Novel self-healing material for potential application in space coatings
UV-responsive single-microcapsule self-healing systems exhibit considerable potential to effectively repair the microcracks and then extend the service life and reliability of polymeric composite coatings on spacecraft because of abundant UV irradiation in space environment and the stable healing process based on an accurate stoichiometric ratio.
Unfortunately, UV irradiation in space environment also could cause undesirable curing of healing agents in the microcapsules embedded into the coatings before the generation and UV-responsive self-healing of the microcracks in these coatings and therefore deactivation of healing agents.
Good self-healing capability
Scientists now propose a UV-responsive single-microcapsule self-healing system with epoxy resin core and enhanced UV-shielding SiO2/ZnO hybrid shell for polymer coatings through a layer-by-layer deposition strategy. Homogenous embedment of ultrasmall ZnO nanocrystals into the mesoporous SiO2 shell endows the microcapsules with excellent UV-shielding performance. Moreover, in contrast to conventional polymer shell, a stable inorganic SiO2 counterpart could avoid the degradation fate catalysed by photo-responsive ZnO or TiO2 nanoparticles, thereby enhancing the stability of the microcapsule.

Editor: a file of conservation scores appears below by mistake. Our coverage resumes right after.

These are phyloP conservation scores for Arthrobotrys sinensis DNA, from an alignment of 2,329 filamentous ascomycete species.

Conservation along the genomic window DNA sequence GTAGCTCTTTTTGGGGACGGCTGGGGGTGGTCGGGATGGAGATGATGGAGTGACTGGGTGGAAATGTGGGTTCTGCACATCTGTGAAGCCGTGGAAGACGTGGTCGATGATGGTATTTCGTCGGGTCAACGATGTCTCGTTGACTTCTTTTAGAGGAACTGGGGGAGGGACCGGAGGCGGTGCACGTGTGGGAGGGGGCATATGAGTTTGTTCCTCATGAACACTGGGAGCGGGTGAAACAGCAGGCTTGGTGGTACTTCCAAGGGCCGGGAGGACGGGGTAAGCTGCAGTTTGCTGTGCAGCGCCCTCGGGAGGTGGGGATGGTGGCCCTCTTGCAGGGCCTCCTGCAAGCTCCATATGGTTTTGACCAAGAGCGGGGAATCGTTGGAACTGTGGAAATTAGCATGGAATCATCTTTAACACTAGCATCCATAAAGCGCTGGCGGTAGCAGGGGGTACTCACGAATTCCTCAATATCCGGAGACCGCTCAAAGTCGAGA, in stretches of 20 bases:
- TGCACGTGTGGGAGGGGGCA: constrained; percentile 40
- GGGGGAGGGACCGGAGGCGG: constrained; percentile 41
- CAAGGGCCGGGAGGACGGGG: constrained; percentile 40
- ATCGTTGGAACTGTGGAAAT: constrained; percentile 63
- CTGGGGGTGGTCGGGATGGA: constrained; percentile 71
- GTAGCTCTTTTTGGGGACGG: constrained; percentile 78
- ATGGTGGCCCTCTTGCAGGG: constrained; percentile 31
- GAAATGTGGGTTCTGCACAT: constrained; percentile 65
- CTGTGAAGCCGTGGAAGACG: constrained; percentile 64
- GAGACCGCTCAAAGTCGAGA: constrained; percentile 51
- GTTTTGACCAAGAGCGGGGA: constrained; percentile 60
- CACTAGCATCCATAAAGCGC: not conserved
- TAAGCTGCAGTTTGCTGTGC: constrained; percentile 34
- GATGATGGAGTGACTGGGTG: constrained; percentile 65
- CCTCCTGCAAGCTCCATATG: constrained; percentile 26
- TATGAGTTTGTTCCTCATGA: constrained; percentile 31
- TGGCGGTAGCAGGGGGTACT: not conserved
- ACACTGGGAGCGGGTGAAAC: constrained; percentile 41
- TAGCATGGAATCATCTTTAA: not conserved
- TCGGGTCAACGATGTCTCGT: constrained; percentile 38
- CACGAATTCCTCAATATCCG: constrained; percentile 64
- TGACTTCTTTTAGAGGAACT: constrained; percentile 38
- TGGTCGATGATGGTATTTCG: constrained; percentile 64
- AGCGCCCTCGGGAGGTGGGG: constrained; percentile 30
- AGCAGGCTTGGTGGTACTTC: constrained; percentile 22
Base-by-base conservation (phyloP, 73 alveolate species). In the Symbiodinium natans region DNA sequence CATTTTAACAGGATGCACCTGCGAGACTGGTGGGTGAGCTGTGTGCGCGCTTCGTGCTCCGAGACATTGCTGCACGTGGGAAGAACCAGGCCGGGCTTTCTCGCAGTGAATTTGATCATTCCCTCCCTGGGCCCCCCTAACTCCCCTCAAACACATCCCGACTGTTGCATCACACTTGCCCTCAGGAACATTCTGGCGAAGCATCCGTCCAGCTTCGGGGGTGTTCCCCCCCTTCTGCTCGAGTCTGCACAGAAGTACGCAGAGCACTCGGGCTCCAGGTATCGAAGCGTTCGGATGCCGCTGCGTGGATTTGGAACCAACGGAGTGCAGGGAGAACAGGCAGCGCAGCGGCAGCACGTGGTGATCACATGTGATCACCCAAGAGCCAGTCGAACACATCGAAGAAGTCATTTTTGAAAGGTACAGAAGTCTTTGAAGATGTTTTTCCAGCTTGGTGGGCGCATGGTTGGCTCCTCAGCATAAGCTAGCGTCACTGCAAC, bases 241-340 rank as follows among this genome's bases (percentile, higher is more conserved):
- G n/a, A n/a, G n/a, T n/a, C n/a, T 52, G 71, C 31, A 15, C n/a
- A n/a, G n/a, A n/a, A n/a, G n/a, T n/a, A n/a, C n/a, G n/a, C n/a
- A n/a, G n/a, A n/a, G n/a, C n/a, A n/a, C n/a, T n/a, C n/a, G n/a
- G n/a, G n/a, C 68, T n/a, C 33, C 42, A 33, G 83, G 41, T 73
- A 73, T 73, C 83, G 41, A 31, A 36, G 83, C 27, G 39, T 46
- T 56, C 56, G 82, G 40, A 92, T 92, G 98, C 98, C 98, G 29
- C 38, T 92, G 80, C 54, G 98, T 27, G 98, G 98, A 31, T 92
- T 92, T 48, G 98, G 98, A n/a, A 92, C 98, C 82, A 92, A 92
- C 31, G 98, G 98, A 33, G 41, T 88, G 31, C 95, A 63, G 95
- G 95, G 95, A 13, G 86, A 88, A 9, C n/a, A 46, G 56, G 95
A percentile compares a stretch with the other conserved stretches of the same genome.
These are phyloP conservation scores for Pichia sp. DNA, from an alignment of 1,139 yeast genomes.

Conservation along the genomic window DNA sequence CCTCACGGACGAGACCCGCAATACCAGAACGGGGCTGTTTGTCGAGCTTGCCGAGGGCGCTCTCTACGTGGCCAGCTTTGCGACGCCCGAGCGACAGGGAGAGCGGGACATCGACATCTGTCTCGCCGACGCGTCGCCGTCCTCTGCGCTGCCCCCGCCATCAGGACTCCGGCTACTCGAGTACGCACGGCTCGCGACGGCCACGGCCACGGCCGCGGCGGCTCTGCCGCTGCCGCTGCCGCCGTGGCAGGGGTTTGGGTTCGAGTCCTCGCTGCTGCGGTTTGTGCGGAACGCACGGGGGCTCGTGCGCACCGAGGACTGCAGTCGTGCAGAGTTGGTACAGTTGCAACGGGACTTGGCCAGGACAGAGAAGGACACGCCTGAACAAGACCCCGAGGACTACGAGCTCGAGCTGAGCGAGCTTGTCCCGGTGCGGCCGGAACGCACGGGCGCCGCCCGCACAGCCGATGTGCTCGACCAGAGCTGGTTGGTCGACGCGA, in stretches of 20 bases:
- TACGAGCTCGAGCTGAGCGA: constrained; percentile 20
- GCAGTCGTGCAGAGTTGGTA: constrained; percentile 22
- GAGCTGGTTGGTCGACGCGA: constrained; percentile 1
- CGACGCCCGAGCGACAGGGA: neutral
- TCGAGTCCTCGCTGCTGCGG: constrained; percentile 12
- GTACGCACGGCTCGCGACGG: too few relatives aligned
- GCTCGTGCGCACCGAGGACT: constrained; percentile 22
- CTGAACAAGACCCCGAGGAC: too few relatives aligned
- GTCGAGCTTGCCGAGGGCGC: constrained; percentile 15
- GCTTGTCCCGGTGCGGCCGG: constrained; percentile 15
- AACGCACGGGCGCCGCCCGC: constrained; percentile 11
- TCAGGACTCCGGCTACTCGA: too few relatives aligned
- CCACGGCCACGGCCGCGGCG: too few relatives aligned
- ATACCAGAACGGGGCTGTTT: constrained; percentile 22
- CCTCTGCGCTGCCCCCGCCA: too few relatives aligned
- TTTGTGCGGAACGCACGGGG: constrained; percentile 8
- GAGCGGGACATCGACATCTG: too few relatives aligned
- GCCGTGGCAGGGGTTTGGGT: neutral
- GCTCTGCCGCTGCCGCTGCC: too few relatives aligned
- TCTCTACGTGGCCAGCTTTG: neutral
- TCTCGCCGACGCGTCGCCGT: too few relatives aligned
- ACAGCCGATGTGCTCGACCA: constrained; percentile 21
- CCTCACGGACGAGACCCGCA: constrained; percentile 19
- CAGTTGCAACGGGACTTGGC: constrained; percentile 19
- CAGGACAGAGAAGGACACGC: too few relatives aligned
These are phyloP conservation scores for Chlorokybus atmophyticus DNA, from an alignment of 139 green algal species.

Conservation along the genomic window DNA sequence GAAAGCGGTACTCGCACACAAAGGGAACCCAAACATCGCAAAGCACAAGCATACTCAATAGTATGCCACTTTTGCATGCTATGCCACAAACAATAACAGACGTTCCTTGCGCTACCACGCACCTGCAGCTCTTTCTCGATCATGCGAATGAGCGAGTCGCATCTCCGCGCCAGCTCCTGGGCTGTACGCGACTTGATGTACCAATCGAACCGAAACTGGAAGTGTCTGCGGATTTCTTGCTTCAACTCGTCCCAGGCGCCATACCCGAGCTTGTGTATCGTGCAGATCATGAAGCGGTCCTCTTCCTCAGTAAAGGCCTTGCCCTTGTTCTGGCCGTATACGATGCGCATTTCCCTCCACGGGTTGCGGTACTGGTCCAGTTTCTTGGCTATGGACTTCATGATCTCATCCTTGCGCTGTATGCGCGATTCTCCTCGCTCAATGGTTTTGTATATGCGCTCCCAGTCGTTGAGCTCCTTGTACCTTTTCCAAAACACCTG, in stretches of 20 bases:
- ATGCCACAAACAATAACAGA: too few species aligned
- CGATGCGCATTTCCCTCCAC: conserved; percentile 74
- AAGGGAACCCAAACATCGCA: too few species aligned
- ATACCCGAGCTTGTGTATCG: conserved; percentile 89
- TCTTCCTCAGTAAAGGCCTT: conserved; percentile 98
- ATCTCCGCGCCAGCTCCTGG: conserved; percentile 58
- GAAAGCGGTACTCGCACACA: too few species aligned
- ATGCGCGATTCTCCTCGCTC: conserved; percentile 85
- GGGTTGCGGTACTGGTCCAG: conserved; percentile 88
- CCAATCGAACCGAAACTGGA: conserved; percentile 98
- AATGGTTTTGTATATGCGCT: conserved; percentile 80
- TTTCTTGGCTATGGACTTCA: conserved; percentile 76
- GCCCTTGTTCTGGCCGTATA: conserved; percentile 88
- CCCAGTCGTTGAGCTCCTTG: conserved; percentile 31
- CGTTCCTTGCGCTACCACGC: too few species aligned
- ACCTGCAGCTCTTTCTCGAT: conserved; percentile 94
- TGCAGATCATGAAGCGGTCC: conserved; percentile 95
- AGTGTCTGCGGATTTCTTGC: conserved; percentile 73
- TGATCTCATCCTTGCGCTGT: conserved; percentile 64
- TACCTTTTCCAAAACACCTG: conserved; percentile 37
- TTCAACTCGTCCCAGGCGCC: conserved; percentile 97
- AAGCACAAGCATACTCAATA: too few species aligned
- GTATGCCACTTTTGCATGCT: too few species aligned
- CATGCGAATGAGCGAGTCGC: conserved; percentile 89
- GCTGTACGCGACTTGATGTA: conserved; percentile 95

When the SiO2/ZnO microcapsules after aging up to 21 days under UV radiation were embedded in the epoxy coating, the epoxy coating containing these aged microcapsules still displays good self-healing capability upon scratching and UV-induced self-healing, and then scratches are still filled and repaired, attributing to the shielding ability of ultrasmall ZnO nanocrystals highly dispersed into the SiO2 shell from undesirable UV-induced curing of epoxy resin core before self-healing behavior in the UV-sufficient space environment.
The study has been published in Progress in Organic Coatings, Volume 151, February 2021.